Joshua Tree National Park is only a few short hours from Los Angeles, San Diego, and Las Vegas. This beautiful otherworldly landscape has become a destination for hiking, climbing, camping and exploring the arid Mohave Desert. Last year, in 2018, nearly 3 million people visited Joshua Tree and for the first time, I was among them. I had high expectations which were surpassed as we spent the entire day exploring the natural beauty of the park.
Visiting Joshua Tree National Park
We visited in October which is high season at Joshua Tree. The Fall – Spring months are much more comfortable than the blistering triple-digit summers. Even so, water was a must. Go prepared with sun protection, proper shoes and lots of water. In addition, always check the National Park Service website before venturing out to the Park for alerts and closures. The day prior to our arrival the area was hit by thunderstorms which resulted in the Joshua Tree Visitor Center entrance being closed due to dirt and debris having washed over the roads. Luckily the Oasis Visitor Center is a few miles east down Highway 62 in Twentynine Palms. We stopped at the center and obtained our $30 entry pass and headed down the road ready to explore.
The main road into Joshua Tree National Park from the Oasis Visitor Center is Park Boulevard. We didn’t make it far before pulling off the road and exploring the vast expanse of desert. The scale of the area is immense and the geology striking. The park encompasses 792,623 acres of which 591,624 is designated wilderness area. Mountain ranges rise in every direction with the elevation ranging from 536 feet to 5,814 feet. The boulders which dot the landscape date back 100 million years and are the result of molten rock which formed monzogranite. These rocks were below the surface and over the eons were slowly carved out by water seeping into the ground. Later flash floods washed away the remaining sediment and smoothed the edges giving us the formations of gravity-defying boulders balancing upon themselves that we see today.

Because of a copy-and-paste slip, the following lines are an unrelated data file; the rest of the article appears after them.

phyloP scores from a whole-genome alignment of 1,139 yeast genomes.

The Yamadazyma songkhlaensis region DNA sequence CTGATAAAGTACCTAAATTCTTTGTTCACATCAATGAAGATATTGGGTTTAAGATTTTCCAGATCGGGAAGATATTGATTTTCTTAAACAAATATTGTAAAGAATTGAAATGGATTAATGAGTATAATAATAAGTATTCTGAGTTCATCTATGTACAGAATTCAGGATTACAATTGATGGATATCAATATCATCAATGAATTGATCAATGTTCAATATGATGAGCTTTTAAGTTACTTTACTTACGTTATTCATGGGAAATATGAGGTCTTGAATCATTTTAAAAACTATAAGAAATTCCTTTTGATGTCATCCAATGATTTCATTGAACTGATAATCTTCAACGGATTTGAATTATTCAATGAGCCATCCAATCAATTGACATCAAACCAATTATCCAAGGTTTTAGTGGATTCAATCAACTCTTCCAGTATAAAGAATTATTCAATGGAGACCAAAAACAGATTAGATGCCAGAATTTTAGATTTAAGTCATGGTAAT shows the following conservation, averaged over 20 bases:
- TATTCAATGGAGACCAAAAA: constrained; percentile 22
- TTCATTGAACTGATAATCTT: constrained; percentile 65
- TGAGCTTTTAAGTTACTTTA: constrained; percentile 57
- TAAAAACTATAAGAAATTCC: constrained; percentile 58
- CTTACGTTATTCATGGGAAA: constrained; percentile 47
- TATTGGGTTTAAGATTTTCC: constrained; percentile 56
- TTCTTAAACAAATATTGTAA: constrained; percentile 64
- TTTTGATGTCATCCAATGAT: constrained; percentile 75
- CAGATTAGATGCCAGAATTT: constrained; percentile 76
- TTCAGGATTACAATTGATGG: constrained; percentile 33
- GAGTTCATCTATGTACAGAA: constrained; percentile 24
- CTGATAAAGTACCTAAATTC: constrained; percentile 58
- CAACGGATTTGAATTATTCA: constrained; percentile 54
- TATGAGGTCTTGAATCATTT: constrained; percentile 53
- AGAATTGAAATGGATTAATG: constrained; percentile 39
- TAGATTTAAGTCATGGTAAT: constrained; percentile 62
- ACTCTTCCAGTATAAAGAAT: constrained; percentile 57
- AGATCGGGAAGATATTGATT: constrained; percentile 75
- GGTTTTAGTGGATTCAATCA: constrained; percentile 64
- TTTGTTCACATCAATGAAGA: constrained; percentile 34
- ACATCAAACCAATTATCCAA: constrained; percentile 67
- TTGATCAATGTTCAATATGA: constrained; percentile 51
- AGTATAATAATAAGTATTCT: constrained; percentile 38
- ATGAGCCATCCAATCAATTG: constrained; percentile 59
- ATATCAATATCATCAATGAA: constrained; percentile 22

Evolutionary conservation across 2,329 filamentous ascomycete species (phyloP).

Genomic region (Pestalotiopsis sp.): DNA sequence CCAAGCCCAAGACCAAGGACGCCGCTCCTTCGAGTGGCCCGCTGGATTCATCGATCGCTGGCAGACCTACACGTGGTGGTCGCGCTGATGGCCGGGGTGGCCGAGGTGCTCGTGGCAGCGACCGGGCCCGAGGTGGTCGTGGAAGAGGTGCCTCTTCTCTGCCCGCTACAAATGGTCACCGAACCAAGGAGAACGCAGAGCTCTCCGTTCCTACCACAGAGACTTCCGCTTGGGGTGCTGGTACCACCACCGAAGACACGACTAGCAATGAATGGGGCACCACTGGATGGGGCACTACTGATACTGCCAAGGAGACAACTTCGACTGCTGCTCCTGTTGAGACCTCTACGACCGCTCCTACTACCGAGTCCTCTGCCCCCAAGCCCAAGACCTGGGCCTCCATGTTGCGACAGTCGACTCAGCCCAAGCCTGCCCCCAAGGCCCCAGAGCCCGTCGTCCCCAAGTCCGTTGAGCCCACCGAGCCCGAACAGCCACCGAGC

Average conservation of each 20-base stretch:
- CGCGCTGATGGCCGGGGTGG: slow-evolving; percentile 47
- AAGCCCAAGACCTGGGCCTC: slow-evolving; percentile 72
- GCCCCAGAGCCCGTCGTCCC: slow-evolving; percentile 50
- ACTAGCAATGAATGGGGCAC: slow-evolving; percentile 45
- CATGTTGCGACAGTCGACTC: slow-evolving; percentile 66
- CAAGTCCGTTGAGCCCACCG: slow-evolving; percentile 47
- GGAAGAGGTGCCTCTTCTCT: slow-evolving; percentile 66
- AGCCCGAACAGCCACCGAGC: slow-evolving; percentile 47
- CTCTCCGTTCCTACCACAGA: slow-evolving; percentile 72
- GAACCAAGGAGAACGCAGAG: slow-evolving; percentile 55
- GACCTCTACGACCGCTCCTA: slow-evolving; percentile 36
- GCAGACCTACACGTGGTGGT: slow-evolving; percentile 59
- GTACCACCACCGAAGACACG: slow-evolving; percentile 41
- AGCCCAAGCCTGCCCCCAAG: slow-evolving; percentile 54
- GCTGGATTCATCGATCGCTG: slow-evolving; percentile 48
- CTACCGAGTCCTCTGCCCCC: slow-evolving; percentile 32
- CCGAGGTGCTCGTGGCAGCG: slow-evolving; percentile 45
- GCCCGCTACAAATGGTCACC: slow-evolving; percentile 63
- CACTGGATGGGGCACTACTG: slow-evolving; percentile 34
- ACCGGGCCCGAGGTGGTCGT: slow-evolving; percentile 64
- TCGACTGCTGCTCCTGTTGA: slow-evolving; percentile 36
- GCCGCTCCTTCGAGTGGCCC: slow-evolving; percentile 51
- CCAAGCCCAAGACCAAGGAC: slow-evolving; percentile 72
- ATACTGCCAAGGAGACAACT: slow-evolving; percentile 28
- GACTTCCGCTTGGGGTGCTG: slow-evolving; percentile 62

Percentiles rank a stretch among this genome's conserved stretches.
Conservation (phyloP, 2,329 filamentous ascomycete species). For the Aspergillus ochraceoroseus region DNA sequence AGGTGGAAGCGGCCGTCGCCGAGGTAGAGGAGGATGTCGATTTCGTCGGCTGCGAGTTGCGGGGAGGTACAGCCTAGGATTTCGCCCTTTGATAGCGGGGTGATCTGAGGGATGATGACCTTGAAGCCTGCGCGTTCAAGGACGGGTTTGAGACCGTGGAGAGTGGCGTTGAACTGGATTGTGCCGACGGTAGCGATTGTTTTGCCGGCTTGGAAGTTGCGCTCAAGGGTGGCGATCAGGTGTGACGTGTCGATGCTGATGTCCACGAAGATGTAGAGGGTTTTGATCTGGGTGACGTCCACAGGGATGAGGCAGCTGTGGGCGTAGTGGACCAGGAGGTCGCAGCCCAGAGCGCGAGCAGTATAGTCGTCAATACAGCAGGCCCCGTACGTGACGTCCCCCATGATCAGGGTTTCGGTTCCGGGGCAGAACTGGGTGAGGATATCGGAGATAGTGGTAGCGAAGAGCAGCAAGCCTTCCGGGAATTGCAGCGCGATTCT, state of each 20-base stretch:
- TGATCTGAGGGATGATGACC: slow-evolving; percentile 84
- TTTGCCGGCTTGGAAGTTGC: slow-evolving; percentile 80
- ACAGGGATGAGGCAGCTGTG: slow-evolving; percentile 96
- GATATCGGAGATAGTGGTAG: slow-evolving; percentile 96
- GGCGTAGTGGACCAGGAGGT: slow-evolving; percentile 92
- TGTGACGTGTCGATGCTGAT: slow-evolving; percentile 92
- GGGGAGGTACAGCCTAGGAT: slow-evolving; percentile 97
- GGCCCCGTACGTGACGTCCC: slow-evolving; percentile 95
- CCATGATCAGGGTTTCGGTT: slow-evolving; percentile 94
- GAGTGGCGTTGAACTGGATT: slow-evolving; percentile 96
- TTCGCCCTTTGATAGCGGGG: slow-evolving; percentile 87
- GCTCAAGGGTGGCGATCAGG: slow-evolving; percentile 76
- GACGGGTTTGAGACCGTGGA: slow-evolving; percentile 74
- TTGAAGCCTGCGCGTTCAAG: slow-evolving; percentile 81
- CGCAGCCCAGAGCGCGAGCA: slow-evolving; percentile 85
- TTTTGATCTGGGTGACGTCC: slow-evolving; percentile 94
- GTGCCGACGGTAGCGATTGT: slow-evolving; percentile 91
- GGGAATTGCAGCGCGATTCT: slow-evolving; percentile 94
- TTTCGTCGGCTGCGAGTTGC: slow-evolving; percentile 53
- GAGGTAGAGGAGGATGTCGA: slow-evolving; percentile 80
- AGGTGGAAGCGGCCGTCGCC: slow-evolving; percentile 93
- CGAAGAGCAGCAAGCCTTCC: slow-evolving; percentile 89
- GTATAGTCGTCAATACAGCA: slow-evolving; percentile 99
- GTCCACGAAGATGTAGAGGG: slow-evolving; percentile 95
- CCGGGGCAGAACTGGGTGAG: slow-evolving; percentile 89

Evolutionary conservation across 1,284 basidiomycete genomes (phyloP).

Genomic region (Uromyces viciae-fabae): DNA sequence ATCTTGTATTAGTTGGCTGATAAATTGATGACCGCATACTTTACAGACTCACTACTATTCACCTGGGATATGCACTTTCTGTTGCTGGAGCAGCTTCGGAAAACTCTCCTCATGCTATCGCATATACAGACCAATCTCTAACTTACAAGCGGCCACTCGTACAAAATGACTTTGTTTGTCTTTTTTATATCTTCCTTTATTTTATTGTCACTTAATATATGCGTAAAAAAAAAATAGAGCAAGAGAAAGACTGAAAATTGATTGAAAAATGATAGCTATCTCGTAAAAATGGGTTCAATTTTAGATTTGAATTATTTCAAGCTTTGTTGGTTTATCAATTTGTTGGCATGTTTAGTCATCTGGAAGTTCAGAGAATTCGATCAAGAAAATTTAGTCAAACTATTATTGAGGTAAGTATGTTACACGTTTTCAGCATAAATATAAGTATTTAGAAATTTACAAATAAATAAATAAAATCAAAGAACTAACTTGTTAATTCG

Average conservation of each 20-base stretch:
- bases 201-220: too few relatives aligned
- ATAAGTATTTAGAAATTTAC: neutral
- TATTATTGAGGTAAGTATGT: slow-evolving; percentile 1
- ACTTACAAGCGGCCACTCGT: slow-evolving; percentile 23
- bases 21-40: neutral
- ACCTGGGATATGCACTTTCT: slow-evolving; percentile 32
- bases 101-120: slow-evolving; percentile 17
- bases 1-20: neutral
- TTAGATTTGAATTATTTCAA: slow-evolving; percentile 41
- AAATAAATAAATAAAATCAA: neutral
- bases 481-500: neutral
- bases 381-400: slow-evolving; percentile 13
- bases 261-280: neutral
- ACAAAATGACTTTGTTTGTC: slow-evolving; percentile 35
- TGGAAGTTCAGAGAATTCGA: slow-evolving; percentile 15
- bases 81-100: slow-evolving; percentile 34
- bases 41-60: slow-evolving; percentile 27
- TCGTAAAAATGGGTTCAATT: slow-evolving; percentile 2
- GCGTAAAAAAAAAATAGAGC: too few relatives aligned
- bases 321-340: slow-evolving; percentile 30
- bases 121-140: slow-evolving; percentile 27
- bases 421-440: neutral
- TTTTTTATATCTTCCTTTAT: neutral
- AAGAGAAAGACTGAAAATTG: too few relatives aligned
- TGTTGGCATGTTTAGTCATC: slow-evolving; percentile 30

Eight miles from the Oasis Visitor Center the road comes to a fork. Instead of continuing west on Park Blvd. we took Pinto Basin road for 3 miles to one of the highlights of the park, Arch Rock. Here we find one of the parks many camping areas and a scenic hike with stunning views. Climb up to the areas namesake feature, Arch Rock and have someone snap a photo. Be careful coming down though, the loose gravel resulted in a fall for one in our party. As I mentioned before, proper shoes are important!
We headed back in the direction we came from on Pinto Basin Road for 3 miles then turned west on Park Blvd. Our next destination was Skull Rock. This is a popular spot with parking alongside the road with many people stopping to see this landmark. Again erosion has made for natural beauty as it carved what looks like eye sockets into the massive granite stone. I would say this was the most touristy part of the park with a line of people waiting their turn to get a photograph with the skull. Adjacent to the area is the Jumbo Rocks Campground and a hiking trail.